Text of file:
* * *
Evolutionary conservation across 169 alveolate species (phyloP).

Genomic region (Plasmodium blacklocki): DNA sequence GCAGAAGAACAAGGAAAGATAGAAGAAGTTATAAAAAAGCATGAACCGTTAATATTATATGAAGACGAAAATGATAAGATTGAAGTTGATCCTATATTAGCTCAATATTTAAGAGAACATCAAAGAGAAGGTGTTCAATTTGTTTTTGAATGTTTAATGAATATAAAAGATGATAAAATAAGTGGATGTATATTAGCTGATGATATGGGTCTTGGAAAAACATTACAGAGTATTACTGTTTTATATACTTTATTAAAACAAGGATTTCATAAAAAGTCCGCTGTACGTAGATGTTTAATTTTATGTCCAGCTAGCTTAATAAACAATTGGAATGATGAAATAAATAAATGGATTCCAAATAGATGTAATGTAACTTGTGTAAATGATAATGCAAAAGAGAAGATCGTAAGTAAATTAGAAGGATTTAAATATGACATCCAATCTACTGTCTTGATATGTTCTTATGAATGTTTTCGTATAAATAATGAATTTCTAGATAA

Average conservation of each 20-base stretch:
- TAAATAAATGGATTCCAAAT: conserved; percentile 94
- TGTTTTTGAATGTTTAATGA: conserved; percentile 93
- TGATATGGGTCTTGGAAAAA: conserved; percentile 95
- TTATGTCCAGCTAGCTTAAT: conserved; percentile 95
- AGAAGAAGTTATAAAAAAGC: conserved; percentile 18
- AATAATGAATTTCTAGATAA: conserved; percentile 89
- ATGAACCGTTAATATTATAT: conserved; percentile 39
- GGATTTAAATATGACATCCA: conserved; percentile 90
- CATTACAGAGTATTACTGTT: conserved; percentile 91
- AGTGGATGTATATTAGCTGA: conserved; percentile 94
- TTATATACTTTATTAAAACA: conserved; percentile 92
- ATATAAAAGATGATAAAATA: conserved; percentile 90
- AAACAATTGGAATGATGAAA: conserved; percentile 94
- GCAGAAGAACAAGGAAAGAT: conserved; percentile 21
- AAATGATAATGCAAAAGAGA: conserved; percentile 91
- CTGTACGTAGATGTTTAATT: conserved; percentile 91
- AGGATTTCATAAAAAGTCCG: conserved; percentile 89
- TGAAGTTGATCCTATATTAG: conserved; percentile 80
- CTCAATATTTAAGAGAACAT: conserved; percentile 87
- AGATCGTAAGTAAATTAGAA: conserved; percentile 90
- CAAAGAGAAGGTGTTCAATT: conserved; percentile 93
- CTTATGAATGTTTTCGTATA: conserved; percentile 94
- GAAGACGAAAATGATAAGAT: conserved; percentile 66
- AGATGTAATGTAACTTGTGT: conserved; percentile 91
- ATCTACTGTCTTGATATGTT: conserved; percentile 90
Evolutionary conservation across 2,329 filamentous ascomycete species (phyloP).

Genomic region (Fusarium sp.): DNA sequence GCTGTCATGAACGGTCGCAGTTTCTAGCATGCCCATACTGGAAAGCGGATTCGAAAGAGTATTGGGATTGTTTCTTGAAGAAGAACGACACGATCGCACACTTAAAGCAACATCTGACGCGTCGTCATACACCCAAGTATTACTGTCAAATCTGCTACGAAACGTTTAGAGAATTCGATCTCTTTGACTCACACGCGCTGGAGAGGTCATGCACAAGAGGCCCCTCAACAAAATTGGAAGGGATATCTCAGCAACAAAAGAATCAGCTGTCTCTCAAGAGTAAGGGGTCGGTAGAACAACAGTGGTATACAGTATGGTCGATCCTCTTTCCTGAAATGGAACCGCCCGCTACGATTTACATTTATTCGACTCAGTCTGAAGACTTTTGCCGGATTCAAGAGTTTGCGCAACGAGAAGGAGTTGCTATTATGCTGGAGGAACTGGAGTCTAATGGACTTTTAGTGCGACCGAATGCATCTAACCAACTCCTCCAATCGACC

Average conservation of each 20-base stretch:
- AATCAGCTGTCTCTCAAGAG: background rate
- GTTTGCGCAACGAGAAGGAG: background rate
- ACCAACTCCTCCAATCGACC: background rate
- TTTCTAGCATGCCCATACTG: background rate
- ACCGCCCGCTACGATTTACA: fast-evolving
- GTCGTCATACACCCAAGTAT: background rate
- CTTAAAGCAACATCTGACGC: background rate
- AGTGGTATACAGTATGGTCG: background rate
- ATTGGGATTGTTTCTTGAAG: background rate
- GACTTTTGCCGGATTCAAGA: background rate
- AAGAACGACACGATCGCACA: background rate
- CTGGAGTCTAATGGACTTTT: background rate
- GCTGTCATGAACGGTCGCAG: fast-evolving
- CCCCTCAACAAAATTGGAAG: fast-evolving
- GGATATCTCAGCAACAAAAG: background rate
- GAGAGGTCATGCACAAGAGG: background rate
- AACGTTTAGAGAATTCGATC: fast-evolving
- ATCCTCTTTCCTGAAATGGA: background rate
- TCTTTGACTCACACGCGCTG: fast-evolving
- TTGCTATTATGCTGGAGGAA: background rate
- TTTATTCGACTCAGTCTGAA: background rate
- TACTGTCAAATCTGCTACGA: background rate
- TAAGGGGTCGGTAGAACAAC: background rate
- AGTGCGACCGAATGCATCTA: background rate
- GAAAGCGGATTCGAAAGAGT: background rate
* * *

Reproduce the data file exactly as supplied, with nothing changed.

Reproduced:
Evolutionary conservation across 169 alveolate species (phyloP).

Genomic region (Plasmodium blacklocki): DNA sequence GCAGAAGAACAAGGAAAGATAGAAGAAGTTATAAAAAAGCATGAACCGTTAATATTATATGAAGACGAAAATGATAAGATTGAAGTTGATCCTATATTAGCTCAATATTTAAGAGAACATCAAAGAGAAGGTGTTCAATTTGTTTTTGAATGTTTAATGAATATAAAAGATGATAAAATAAGTGGATGTATATTAGCTGATGATATGGGTCTTGGAAAAACATTACAGAGTATTACTGTTTTATATACTTTATTAAAACAAGGATTTCATAAAAAGTCCGCTGTACGTAGATGTTTAATTTTATGTCCAGCTAGCTTAATAAACAATTGGAATGATGAAATAAATAAATGGATTCCAAATAGATGTAATGTAACTTGTGTAAATGATAATGCAAAAGAGAAGATCGTAAGTAAATTAGAAGGATTTAAATATGACATCCAATCTACTGTCTTGATATGTTCTTATGAATGTTTTCGTATAAATAATGAATTTCTAGATAA

Average conservation of each 20-base stretch:
- TAAATAAATGGATTCCAAAT: conserved; percentile 94
- TGTTTTTGAATGTTTAATGA: conserved; percentile 93
- TGATATGGGTCTTGGAAAAA: conserved; percentile 95
- TTATGTCCAGCTAGCTTAAT: conserved; percentile 95
- AGAAGAAGTTATAAAAAAGC: conserved; percentile 18
- AATAATGAATTTCTAGATAA: conserved; percentile 89
- ATGAACCGTTAATATTATAT: conserved; percentile 39
- GGATTTAAATATGACATCCA: conserved; percentile 90
- CATTACAGAGTATTACTGTT: conserved; percentile 91
- AGTGGATGTATATTAGCTGA: conserved; percentile 94
- TTATATACTTTATTAAAACA: conserved; percentile 92
- ATATAAAAGATGATAAAATA: conserved; percentile 90
- AAACAATTGGAATGATGAAA: conserved; percentile 94
- GCAGAAGAACAAGGAAAGAT: conserved; percentile 21
- AAATGATAATGCAAAAGAGA: conserved; percentile 91
- CTGTACGTAGATGTTTAATT: conserved; percentile 91
- AGGATTTCATAAAAAGTCCG: conserved; percentile 89
- TGAAGTTGATCCTATATTAG: conserved; percentile 80
- CTCAATATTTAAGAGAACAT: conserved; percentile 87
- AGATCGTAAGTAAATTAGAA: conserved; percentile 90
- CAAAGAGAAGGTGTTCAATT: conserved; percentile 93
- CTTATGAATGTTTTCGTATA: conserved; percentile 94
- GAAGACGAAAATGATAAGAT: conserved; percentile 66
- AGATGTAATGTAACTTGTGT: conserved; percentile 91
- ATCTACTGTCTTGATATGTT: conserved; percentile 90
Evolutionary conservation across 2,329 filamentous ascomycete species (phyloP).

Genomic region (Fusarium sp.): DNA sequence GCTGTCATGAACGGTCGCAGTTTCTAGCATGCCCATACTGGAAAGCGGATTCGAAAGAGTATTGGGATTGTTTCTTGAAGAAGAACGACACGATCGCACACTTAAAGCAACATCTGACGCGTCGTCATACACCCAAGTATTACTGTCAAATCTGCTACGAAACGTTTAGAGAATTCGATCTCTTTGACTCACACGCGCTGGAGAGGTCATGCACAAGAGGCCCCTCAACAAAATTGGAAGGGATATCTCAGCAACAAAAGAATCAGCTGTCTCTCAAGAGTAAGGGGTCGGTAGAACAACAGTGGTATACAGTATGGTCGATCCTCTTTCCTGAAATGGAACCGCCCGCTACGATTTACATTTATTCGACTCAGTCTGAAGACTTTTGCCGGATTCAAGAGTTTGCGCAACGAGAAGGAGTTGCTATTATGCTGGAGGAACTGGAGTCTAATGGACTTTTAGTGCGACCGAATGCATCTAACCAACTCCTCCAATCGACC

Average conservation of each 20-base stretch:
- AATCAGCTGTCTCTCAAGAG: background rate
- GTTTGCGCAACGAGAAGGAG: background rate
- ACCAACTCCTCCAATCGACC: background rate
- TTTCTAGCATGCCCATACTG: background rate
- ACCGCCCGCTACGATTTACA: fast-evolving
- GTCGTCATACACCCAAGTAT: background rate
- CTTAAAGCAACATCTGACGC: background rate
- AGTGGTATACAGTATGGTCG: background rate
- ATTGGGATTGTTTCTTGAAG: background rate
- GACTTTTGCCGGATTCAAGA: background rate
- AAGAACGACACGATCGCACA: background rate
- CTGGAGTCTAATGGACTTTT: background rate
- GCTGTCATGAACGGTCGCAG: fast-evolving
- CCCCTCAACAAAATTGGAAG: fast-evolving
- GGATATCTCAGCAACAAAAG: background rate
- GAGAGGTCATGCACAAGAGG: background rate
- AACGTTTAGAGAATTCGATC: fast-evolving
- ATCCTCTTTCCTGAAATGGA: background rate
- TCTTTGACTCACACGCGCTG: fast-evolving
- TTGCTATTATGCTGGAGGAA: background rate
- TTTATTCGACTCAGTCTGAA: background rate
- TACTGTCAAATCTGCTACGA: background rate
- TAAGGGGTCGGTAGAACAAC: background rate
- AGTGCGACCGAATGCATCTA: background rate
- GAAAGCGGATTCGAAAGAGT: background rate